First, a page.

A new study by Vanderbilt economist William J. Collins and Ph.D. candidate Katharine L. Shester looks at the long-term economic impact of the ambitious (and highly controversial) Housing Act of 1949, which used federal subsidies and the powers of eminent domain to “revitalize” American cities, i.e., to clear out the slums. By the time the program ended in 1974, 2,100 distinct urban renewal projects had been completed using grants that totaled about $53 billion (in 2009 dollars).
In one of the rare papers to collect and analyze data related to the program, Collins and Shester come up with a positive picture of its effects – at least in some ways. The authors are clear that the ugliness involved with pushing people out of low-income housing was the reason the program was shut down, and that their results do not “imply that the dislocation costs for displaced residents and businesses were unimportant.” From the abstract:
We use an instrumental variable strategy to estimate the program’s effects on city-level measures of median income, property values, employment and poverty rates, and population. The estimates are generally positive and economically significant, and they are not driven by differential changes in cities’ demographic composition. The results are consistent with a model of spatial equilibrium in which local productivity is enhanced.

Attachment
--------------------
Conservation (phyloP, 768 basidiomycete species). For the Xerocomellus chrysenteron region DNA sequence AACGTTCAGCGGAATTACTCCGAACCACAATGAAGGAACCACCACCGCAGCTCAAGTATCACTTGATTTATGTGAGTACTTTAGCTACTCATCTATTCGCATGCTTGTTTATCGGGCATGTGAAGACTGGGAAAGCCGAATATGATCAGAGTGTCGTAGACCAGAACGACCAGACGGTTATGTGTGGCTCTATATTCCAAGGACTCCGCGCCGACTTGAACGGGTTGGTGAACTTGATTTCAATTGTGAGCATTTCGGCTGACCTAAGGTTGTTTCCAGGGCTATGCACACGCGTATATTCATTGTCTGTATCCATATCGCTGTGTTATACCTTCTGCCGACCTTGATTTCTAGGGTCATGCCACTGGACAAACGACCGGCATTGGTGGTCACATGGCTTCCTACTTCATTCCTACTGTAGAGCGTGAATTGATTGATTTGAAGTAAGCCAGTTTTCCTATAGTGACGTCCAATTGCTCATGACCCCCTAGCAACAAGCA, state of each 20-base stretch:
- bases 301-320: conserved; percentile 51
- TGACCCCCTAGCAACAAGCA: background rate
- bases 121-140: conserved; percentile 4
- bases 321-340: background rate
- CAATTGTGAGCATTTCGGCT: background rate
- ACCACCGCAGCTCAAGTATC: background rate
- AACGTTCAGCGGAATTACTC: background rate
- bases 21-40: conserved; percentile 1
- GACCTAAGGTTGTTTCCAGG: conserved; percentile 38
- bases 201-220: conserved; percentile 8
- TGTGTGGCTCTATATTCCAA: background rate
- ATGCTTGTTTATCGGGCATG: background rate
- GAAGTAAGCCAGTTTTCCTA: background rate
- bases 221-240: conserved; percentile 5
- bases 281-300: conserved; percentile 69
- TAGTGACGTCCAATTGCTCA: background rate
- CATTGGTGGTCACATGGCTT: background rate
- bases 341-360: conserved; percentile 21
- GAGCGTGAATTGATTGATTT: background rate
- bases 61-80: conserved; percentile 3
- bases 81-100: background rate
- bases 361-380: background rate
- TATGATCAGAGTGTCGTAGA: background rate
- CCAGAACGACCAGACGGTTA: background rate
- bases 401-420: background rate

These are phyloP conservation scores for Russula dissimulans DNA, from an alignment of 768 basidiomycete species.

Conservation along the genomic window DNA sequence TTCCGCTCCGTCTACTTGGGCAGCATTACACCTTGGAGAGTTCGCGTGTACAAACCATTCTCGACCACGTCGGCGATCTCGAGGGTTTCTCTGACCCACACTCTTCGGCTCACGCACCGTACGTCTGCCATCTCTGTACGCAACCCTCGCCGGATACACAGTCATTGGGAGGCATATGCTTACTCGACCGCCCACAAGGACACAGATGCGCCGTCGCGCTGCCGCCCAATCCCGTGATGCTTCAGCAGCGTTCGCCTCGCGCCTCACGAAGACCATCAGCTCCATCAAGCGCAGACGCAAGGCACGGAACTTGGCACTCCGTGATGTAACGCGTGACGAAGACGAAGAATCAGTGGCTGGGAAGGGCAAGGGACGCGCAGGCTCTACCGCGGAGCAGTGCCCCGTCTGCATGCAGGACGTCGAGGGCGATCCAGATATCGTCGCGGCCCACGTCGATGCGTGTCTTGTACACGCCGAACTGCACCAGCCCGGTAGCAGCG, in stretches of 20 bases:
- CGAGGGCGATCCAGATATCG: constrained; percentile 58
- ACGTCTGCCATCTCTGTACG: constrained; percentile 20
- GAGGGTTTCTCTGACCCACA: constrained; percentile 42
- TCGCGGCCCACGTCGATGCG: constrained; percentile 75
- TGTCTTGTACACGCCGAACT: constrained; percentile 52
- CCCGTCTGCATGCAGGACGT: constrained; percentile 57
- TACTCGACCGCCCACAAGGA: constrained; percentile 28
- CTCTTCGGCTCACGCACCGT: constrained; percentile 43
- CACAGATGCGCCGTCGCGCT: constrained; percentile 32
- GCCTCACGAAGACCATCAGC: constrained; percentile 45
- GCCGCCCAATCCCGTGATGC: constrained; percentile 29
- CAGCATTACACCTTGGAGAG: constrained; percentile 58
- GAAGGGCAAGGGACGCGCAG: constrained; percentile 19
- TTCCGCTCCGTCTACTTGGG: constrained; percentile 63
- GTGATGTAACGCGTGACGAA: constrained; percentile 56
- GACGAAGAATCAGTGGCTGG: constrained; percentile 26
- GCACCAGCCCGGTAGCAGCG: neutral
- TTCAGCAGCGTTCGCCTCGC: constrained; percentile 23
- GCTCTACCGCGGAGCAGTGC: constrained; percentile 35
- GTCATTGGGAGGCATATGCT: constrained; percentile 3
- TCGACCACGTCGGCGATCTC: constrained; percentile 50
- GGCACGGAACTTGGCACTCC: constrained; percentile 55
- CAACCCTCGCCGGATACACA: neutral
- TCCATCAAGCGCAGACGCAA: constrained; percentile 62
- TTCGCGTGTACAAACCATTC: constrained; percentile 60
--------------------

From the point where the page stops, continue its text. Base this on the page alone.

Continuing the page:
Cities that did the most slum-clearing or “urban renewal” had a higher increase in property values, income and population compared to non-participating cities. The results also show that these cities maintained roughly the same demographics, and did not push low-income residents out of cities, but rather redistributed the population.
The results suggest a far less dismal legacy for the U.S. urban renewal program than is commonly portrayed. It appears that cities that were allowed to engage more actively in urban renewal posted better outcomes in 1980 than they otherwise would have in terms of property value, income, and population growth. Moreover, these results were not achieved by merely pushing residents with low human capital levels out of the city.
Though that’s surely cold comfort to those low-income residents turned out of their apartments, and the neighborhoods destroyed for civic centers and right-of-way.
Here are some highlights from the data:
- As of June 30, 1966, the last date on which detailed data are available, approved projects had cleared (or intended to clear) over 400,000 housing units, forcing the relocation of over 300,000 families, just over half of whom were nonwhite. The proposed clearance areas included nearly 57,000 total acres (90 square miles), of which about 35 percent was proposed for residential redevelopment, 27 percent for streets and public rights-of-way, 15 percent for industrial use, 13 percent for commercial use, and 11 percent for public or “semi-public” use.
- There is strong evidence of a positive correlation between economic outcomes in 1980 and years of potential participation in the urban renewal program. For instance, 5 extra years of enabling legislation is associated with approximately 4 percent higher median property values and 1 percent higher family income.
- [A] $100 per capita difference in grant funding is associated with a 2.6 percent difference in 1980 median income and a 7.7 percent difference in 1980 median property value. The median city in our dataset received $122 per capita in funding, and so the coefficient estimates imply an economically significant impact.